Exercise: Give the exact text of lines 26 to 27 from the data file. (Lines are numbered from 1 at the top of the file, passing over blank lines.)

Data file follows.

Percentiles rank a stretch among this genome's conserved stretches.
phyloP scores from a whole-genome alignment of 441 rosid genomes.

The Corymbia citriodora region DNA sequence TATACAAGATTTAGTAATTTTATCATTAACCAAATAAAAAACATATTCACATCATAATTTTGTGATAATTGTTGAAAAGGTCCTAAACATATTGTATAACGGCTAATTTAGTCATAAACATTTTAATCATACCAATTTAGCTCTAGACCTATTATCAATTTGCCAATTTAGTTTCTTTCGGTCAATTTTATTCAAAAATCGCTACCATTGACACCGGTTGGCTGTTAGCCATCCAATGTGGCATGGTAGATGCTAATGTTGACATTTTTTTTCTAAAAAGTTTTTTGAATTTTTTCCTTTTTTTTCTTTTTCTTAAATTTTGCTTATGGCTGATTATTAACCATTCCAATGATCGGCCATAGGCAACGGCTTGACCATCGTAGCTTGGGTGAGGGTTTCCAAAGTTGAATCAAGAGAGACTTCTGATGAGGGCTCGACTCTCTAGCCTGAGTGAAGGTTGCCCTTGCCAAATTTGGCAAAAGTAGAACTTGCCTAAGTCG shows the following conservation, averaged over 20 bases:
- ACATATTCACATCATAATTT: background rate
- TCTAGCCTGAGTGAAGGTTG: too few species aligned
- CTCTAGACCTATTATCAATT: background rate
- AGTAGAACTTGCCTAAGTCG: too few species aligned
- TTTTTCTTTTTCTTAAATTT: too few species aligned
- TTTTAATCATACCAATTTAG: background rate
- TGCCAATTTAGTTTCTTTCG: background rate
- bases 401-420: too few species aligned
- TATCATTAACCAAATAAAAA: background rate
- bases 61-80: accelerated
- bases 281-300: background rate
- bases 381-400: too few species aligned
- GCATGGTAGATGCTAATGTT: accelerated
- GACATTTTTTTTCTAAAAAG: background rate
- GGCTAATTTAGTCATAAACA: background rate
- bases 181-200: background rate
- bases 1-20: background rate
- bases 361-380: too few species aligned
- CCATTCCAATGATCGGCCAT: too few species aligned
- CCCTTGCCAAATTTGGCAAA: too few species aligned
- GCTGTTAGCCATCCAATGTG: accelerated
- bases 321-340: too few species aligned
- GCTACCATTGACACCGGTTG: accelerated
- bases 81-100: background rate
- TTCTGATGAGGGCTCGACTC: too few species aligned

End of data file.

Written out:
- GCTACCATTGACACCGGTTG: accelerated
- bases 81-100: background rate